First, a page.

The region of Burgundy is located just southwest of Paris, easily accessible from the French capital thanks to the high speed TGV train, modern highways, and a network of rivers and canals. The Saone River, the Canal de Bourgogne, and numerous other waterways provide a leisurely means for a river boat vacation. From behind the wheel of a rented boat you can glide along tree-lined canals, floating along at the pace of a brisk walk. Luxurious hotel-barges offer exquisite service, haute cuisine, and the best wines from Burgundy's many vineyards.
Regional cuisine includes the famous boeuf bourguignon, coq au vin, and garlicky snails. And who could forget that Dijon is synonymous with mustard! Burgundy, or Bourgogne, is home to what have been called "the best wines in Christendom." Vineyards include Chamberlain, Pommard, Meursault, Chablis, Pouilly-Fuisse, and a long list of other well-known names.
The city of Beaune hosts an annual three-day wine auction that draws vinophiles from across the globe. The event is called "Les Trois Glorieuses" and is held in the Hospices de Beaune, a former charity hospital from the 15th century.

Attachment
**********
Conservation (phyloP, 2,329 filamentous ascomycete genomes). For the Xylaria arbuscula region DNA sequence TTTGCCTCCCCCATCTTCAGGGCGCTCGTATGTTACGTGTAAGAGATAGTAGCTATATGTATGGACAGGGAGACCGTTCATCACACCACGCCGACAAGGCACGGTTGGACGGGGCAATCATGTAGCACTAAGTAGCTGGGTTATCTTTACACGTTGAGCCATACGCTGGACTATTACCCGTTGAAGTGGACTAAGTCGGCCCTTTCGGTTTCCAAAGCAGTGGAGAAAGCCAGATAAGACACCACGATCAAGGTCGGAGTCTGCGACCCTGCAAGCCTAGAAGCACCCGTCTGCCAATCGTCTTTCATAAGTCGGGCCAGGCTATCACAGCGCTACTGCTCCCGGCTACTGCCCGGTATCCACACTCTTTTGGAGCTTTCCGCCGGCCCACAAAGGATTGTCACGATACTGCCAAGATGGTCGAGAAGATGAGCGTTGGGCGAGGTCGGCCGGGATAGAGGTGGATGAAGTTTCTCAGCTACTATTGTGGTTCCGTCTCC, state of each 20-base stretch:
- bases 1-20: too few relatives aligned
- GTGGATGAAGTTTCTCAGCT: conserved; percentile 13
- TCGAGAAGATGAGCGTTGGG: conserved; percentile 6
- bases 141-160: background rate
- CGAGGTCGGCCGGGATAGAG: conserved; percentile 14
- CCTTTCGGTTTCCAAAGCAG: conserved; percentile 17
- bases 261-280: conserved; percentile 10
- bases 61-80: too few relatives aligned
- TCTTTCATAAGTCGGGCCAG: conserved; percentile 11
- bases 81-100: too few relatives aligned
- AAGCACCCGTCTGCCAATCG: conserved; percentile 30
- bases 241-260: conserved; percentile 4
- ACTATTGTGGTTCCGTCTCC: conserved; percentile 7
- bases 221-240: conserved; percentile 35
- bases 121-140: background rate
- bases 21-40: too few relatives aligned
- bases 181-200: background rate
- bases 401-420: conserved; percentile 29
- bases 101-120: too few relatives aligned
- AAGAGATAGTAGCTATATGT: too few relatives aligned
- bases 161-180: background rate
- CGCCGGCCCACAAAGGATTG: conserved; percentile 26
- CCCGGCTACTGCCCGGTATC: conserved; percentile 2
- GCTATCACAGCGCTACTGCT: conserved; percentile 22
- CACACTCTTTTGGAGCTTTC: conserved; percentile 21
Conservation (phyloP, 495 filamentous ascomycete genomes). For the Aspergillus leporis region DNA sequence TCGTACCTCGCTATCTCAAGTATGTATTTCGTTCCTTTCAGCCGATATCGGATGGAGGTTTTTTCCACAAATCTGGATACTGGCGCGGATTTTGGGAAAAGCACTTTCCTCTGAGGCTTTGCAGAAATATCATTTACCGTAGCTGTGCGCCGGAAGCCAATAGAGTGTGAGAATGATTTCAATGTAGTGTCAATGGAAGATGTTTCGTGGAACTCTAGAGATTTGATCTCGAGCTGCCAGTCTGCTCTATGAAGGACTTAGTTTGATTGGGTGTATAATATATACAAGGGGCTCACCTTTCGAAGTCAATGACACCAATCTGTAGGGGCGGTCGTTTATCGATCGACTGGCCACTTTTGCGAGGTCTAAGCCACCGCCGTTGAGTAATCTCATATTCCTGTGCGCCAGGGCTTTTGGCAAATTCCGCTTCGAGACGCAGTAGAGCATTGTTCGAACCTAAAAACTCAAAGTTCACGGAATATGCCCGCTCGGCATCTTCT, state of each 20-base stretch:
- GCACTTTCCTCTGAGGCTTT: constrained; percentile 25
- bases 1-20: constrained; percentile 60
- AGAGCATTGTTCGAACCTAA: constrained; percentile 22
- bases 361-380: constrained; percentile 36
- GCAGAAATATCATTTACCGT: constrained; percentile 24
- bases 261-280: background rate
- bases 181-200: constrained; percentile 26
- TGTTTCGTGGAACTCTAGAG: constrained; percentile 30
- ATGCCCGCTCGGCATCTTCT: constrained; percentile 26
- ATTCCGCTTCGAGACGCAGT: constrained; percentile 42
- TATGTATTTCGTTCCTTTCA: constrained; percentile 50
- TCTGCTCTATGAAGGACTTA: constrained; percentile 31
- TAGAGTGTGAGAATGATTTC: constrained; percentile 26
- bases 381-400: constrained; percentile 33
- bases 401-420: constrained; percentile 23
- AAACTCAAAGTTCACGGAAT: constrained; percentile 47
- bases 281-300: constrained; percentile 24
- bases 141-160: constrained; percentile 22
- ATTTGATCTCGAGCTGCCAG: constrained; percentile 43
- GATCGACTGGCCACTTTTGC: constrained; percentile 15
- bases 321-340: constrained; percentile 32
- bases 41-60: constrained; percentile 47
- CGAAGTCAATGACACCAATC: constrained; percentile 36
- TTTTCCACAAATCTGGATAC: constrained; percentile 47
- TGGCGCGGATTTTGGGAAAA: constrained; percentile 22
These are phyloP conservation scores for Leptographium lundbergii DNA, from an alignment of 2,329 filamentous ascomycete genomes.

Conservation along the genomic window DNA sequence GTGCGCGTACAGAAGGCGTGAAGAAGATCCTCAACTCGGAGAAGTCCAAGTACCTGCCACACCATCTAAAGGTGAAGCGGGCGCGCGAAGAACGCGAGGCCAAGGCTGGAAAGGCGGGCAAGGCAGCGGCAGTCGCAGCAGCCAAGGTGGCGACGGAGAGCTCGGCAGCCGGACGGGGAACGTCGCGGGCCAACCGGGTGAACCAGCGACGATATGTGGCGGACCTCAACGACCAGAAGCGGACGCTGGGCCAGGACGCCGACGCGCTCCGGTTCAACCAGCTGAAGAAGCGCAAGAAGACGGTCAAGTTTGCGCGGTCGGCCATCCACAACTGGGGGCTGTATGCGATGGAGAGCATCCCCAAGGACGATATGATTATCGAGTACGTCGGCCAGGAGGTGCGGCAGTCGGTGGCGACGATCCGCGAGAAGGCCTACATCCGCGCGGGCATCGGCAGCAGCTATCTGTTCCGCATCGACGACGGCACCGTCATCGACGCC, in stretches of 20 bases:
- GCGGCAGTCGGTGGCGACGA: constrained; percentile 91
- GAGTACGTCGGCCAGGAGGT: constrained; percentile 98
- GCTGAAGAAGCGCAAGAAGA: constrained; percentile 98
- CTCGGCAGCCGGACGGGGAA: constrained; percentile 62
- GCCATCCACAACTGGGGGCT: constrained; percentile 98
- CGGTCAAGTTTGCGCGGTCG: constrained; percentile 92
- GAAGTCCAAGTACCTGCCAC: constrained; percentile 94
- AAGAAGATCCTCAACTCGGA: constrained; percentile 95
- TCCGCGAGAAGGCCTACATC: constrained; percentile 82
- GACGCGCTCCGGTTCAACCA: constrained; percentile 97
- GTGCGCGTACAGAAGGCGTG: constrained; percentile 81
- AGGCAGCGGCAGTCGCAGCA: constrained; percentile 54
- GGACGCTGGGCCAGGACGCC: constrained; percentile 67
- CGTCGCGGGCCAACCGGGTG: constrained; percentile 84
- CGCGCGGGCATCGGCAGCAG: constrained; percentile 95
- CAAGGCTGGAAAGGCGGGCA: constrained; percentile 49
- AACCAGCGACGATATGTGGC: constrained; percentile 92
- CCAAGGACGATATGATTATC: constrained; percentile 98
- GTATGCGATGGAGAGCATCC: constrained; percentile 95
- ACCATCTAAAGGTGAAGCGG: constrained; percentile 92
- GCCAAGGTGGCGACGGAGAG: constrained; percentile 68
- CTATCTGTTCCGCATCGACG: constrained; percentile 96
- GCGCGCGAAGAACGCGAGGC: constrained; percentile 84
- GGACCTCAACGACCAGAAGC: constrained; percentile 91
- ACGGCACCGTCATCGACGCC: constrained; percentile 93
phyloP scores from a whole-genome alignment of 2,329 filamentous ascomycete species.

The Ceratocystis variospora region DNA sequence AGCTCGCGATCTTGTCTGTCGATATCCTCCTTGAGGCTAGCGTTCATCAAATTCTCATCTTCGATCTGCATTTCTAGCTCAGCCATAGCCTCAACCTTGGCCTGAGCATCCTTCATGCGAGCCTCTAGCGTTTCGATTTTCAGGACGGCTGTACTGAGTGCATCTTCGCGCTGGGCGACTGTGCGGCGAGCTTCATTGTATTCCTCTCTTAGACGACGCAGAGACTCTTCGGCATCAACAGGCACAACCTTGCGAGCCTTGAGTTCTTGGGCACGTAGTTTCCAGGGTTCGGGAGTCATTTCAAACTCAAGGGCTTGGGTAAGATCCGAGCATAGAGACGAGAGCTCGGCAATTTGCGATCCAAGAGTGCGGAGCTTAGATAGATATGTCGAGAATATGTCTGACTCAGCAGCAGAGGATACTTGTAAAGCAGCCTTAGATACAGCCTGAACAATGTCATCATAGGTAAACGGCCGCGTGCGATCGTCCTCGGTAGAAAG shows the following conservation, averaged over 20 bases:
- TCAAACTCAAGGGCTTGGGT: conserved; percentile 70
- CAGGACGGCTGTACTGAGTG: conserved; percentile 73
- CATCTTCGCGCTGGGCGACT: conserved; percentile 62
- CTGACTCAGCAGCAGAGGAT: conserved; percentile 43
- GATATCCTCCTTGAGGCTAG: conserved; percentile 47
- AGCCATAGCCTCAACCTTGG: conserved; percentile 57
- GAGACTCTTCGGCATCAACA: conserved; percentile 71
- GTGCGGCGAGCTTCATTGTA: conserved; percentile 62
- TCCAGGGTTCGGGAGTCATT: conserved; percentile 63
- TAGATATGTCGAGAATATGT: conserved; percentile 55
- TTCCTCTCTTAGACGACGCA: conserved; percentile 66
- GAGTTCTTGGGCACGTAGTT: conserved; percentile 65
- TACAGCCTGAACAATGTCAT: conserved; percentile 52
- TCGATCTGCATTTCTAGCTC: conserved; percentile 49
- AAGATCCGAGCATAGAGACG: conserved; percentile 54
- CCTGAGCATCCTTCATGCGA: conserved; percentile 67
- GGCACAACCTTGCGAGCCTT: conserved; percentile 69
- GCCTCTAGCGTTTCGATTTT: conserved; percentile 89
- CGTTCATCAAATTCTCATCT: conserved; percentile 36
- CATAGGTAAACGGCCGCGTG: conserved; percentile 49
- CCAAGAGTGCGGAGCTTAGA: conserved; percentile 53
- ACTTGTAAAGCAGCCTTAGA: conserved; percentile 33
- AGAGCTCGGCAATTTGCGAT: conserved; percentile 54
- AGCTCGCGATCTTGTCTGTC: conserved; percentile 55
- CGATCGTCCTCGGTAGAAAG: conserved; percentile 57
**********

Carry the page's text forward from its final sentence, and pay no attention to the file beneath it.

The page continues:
The medieval city of Vézelay has much to offer history lovers. The Ste-Madeleine Basilica here was finished in 878. St. Bernard preached the Second Crusade from its pulpit, and in 1190 A.D. two kings (Richard the Lionheart of England, and Philippe-Auguste of France), met here to launch the Third Crusade.
The region's capital city of Dijon is also a delight. The city's Palais des Ducs, which is home to the Musee des Beaux-Arts, is often referred to as "Le Petit Louvre."
For a special treat, take a ride in a hot-air balloon to experience a bird's eye view of all Burgundy has to offer.
Visit the website of the tourist office of Burgundy for more information.